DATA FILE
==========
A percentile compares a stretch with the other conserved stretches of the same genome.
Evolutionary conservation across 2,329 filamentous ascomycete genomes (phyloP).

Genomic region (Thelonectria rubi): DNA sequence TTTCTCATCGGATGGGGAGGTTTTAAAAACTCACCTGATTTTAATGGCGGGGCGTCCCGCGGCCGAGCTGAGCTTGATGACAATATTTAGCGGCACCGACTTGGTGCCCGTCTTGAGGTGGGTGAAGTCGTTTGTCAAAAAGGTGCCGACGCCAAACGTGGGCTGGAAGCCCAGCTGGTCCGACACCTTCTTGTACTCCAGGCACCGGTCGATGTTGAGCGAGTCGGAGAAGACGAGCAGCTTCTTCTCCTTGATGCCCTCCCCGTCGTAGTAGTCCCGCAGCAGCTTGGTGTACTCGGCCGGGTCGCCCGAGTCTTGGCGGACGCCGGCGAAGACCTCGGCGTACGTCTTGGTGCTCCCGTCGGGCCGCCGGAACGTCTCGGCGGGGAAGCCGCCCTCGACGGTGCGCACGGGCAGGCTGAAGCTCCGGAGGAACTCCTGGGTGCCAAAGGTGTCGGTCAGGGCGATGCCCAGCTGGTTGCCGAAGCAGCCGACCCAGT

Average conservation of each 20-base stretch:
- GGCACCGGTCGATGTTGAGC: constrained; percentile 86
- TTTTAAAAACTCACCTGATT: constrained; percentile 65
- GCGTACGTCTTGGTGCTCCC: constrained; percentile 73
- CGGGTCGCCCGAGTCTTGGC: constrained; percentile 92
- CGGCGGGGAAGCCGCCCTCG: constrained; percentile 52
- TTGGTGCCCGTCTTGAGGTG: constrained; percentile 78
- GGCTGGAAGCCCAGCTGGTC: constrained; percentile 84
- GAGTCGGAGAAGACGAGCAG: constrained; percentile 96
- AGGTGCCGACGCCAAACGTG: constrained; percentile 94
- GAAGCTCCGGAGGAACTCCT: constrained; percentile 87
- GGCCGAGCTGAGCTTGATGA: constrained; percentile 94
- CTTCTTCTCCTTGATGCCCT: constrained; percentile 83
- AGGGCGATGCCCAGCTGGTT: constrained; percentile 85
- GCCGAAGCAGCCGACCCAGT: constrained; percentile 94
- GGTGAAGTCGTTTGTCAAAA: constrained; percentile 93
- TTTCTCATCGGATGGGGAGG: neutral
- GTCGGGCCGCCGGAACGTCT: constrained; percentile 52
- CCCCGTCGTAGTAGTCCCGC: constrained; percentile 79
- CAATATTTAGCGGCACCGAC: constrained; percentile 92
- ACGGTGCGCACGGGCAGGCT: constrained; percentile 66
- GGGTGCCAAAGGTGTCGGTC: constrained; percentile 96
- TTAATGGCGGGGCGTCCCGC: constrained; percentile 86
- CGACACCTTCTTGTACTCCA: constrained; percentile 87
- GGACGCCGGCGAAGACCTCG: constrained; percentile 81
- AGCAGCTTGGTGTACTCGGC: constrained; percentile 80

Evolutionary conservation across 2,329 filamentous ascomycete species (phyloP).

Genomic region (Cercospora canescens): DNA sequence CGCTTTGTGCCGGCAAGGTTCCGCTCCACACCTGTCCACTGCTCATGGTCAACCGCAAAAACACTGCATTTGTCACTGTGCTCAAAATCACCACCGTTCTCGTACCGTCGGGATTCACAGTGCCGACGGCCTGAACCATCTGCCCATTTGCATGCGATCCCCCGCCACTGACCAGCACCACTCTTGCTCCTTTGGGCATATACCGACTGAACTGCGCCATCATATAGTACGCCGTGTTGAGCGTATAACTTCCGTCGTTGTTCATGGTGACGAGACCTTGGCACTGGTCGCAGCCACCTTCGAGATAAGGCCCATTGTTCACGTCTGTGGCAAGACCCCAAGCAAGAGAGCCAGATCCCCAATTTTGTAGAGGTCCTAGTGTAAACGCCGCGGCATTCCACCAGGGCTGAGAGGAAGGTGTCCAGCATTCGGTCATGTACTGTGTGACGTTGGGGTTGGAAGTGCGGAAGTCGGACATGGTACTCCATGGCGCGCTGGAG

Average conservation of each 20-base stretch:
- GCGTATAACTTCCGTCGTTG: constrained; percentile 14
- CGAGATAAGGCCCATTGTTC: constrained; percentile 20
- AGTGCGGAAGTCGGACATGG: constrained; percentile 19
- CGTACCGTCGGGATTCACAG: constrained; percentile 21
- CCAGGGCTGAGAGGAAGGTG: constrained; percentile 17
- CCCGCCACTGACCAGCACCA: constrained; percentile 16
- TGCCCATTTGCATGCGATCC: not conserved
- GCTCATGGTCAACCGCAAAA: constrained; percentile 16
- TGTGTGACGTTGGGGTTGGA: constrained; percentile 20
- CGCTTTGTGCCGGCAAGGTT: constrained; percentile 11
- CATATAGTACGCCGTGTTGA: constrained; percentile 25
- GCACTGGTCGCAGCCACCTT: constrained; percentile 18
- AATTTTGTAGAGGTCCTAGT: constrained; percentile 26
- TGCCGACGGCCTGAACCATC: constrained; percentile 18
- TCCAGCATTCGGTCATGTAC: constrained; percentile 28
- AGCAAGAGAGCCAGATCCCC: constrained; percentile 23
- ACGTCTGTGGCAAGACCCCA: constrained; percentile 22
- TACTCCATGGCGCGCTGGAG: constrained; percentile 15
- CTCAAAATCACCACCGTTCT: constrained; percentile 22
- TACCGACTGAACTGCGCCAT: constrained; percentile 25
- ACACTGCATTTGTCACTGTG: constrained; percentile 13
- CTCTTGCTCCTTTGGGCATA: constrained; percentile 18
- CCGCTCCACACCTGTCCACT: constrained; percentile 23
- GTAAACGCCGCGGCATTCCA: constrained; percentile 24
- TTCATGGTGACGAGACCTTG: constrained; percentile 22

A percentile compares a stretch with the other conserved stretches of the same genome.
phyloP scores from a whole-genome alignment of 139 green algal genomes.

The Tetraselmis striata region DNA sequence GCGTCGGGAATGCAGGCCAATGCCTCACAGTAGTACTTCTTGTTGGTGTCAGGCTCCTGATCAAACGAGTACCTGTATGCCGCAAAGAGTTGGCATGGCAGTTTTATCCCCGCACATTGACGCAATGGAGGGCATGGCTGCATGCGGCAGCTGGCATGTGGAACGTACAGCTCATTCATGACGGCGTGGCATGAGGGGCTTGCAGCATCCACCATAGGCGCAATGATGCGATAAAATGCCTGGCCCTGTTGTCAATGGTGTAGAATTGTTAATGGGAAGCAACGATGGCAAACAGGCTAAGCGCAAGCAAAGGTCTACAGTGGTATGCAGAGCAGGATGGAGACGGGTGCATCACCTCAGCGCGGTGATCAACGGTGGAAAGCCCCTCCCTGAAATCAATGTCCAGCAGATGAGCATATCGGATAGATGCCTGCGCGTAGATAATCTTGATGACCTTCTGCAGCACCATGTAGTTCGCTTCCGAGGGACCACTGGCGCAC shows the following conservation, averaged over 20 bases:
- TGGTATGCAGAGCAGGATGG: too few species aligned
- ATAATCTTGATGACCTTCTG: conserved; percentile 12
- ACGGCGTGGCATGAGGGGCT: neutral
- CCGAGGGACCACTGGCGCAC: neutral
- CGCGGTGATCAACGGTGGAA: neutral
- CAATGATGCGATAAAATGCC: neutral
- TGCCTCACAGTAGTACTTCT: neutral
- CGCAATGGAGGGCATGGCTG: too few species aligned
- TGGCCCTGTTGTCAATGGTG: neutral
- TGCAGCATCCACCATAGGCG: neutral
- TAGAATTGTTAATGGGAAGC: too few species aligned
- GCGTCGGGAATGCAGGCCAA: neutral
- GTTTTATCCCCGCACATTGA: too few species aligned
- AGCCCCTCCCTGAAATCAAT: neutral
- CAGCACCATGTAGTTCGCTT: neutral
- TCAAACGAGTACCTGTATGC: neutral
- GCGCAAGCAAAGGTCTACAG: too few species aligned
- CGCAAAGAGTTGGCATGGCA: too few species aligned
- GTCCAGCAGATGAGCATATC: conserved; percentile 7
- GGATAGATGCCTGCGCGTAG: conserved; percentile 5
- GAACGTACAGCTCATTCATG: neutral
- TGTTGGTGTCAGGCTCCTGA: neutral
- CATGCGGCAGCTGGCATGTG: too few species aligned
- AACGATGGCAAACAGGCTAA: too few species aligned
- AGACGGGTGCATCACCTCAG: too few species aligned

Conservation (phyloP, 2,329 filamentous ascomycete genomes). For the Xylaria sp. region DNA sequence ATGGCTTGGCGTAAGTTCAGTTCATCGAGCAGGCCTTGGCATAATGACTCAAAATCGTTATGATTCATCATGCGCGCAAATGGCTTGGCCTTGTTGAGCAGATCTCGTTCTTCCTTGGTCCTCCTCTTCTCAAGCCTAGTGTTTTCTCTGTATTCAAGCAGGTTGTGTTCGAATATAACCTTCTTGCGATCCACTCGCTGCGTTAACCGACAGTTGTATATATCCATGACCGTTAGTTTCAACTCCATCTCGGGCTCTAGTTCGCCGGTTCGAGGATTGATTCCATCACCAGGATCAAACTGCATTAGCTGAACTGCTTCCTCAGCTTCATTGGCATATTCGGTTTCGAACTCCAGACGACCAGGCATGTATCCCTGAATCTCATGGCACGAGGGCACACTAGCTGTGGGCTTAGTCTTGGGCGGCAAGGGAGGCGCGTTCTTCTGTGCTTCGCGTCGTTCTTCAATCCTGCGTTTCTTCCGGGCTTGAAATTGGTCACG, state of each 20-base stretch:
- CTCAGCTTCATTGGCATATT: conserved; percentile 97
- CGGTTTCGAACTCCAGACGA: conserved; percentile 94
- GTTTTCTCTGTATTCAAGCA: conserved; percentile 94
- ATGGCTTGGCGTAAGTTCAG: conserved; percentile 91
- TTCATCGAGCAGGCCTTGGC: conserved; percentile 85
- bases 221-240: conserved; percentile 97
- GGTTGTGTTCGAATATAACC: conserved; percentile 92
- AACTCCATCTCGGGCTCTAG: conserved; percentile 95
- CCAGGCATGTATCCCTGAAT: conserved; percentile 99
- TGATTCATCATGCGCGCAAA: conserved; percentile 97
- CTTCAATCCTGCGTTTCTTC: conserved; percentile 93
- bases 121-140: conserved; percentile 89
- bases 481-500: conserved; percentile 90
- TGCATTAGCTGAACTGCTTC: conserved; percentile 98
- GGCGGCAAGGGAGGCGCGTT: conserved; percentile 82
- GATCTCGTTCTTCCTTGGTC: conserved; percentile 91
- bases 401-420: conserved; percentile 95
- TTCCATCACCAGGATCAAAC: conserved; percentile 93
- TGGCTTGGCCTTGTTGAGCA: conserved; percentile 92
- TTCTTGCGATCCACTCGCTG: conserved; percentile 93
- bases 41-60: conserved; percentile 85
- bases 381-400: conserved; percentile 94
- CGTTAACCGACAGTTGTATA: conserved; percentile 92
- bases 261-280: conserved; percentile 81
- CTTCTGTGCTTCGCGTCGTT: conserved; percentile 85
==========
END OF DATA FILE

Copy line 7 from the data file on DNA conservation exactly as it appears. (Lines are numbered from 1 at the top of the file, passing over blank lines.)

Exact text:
- GCGTACGTCTTGGTGCTCCC: constrained; percentile 73